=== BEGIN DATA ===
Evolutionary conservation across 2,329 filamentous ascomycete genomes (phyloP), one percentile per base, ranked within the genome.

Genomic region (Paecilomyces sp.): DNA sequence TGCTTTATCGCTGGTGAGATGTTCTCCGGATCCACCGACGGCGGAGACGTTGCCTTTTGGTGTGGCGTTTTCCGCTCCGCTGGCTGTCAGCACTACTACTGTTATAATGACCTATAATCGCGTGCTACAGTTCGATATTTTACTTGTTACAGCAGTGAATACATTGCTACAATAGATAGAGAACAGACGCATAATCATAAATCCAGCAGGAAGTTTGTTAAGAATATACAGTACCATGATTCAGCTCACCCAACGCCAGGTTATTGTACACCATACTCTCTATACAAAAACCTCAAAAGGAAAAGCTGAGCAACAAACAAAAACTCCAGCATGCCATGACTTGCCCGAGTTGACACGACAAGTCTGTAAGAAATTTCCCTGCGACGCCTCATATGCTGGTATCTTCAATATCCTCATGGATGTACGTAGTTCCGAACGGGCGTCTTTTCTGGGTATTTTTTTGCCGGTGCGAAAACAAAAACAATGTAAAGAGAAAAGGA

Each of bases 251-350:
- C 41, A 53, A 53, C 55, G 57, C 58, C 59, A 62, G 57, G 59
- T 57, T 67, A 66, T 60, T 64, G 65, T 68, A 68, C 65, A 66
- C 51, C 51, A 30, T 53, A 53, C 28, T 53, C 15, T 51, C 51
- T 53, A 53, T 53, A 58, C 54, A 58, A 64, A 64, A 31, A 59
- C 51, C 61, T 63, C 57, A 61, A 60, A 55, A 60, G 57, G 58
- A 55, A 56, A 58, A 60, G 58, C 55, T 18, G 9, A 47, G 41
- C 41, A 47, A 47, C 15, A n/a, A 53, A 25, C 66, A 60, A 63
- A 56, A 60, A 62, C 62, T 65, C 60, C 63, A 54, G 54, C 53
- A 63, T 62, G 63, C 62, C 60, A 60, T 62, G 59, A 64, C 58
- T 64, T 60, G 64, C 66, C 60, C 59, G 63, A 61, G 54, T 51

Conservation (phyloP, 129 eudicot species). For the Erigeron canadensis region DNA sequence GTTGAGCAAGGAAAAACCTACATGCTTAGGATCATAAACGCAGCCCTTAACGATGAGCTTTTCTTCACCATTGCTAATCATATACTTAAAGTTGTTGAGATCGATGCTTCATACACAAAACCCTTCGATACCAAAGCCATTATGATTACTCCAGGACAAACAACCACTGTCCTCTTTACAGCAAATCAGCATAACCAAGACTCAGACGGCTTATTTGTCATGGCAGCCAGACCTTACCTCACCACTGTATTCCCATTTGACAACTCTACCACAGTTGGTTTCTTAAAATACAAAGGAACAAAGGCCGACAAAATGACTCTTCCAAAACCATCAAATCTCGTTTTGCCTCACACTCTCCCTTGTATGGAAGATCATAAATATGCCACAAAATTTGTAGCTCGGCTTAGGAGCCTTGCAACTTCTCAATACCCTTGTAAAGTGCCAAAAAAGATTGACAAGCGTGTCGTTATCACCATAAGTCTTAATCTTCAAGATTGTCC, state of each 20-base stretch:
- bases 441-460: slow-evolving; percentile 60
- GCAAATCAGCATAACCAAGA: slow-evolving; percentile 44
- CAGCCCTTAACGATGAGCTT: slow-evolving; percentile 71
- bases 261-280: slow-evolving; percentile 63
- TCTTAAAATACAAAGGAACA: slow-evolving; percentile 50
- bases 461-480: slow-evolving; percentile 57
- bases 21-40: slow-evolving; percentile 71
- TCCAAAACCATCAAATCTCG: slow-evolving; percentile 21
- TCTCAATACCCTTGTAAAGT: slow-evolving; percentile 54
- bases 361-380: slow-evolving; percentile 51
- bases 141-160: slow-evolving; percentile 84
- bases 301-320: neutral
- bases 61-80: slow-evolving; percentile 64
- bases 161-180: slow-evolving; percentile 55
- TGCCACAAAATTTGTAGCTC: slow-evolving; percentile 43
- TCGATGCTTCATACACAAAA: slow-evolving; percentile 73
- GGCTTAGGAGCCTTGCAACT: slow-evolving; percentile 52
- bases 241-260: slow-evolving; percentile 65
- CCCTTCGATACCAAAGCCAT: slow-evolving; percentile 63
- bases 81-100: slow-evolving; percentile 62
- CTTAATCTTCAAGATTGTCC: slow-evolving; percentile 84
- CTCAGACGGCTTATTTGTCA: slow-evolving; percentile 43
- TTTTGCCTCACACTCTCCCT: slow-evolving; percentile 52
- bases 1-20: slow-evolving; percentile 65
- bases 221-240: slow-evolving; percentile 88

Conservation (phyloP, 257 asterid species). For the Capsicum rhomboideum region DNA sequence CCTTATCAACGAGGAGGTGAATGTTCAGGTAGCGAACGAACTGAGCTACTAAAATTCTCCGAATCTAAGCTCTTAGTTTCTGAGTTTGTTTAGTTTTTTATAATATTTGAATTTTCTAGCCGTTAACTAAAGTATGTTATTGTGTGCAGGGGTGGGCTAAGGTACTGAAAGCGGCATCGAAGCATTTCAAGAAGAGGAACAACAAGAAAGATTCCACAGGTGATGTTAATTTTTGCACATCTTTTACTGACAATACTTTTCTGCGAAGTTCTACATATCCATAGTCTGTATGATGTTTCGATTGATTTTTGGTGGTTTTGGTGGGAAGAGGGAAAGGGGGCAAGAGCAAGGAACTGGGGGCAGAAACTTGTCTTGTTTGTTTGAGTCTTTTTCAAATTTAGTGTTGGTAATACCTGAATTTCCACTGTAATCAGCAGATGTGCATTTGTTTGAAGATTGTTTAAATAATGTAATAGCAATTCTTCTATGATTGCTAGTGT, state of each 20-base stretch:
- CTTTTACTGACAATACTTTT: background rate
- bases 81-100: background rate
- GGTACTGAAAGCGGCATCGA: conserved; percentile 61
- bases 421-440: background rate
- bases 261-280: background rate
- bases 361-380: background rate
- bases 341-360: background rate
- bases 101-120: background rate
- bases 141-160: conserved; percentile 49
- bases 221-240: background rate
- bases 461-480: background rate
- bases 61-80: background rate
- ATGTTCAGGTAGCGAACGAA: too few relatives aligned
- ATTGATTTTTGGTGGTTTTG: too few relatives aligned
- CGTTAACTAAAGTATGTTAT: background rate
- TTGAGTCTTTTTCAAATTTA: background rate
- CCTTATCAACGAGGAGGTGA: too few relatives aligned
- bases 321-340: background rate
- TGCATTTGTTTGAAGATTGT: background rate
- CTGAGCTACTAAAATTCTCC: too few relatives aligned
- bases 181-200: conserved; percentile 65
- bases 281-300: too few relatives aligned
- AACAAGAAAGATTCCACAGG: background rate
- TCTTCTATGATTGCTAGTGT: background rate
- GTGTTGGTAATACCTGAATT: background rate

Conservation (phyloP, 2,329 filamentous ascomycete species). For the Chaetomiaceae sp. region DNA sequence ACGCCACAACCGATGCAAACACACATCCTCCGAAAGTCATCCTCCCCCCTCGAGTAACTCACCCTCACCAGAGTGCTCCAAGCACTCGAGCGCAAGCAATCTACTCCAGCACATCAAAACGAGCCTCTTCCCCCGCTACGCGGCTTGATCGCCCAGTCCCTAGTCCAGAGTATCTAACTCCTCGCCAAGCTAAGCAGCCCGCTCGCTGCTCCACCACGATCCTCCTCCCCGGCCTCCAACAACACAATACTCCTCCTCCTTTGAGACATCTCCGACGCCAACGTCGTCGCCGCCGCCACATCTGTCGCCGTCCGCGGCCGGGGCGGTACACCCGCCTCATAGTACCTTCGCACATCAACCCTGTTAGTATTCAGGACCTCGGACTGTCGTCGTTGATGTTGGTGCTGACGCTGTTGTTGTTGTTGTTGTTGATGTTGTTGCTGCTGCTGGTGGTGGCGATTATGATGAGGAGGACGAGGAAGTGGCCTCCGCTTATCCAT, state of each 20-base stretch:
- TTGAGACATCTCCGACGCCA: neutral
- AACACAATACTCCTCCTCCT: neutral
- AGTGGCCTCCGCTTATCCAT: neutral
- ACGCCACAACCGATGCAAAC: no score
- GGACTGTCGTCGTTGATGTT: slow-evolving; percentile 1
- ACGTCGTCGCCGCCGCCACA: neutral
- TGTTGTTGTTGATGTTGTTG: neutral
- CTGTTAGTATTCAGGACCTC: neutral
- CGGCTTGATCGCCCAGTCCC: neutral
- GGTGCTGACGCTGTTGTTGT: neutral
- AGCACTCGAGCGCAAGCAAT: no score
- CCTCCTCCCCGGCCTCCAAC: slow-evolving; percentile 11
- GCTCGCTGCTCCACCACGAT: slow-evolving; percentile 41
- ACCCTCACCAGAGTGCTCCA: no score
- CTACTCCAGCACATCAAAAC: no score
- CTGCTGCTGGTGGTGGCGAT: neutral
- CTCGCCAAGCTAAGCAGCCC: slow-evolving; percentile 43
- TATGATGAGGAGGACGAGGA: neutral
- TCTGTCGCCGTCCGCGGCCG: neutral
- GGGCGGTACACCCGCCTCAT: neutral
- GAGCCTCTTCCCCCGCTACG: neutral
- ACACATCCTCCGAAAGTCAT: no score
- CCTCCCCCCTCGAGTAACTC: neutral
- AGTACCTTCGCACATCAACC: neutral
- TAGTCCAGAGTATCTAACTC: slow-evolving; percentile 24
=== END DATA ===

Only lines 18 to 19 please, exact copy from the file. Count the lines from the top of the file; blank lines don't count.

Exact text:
- bases 261-280: slow-evolving; percentile 63
- TCTTAAAATACAAAGGAACA: slow-evolving; percentile 50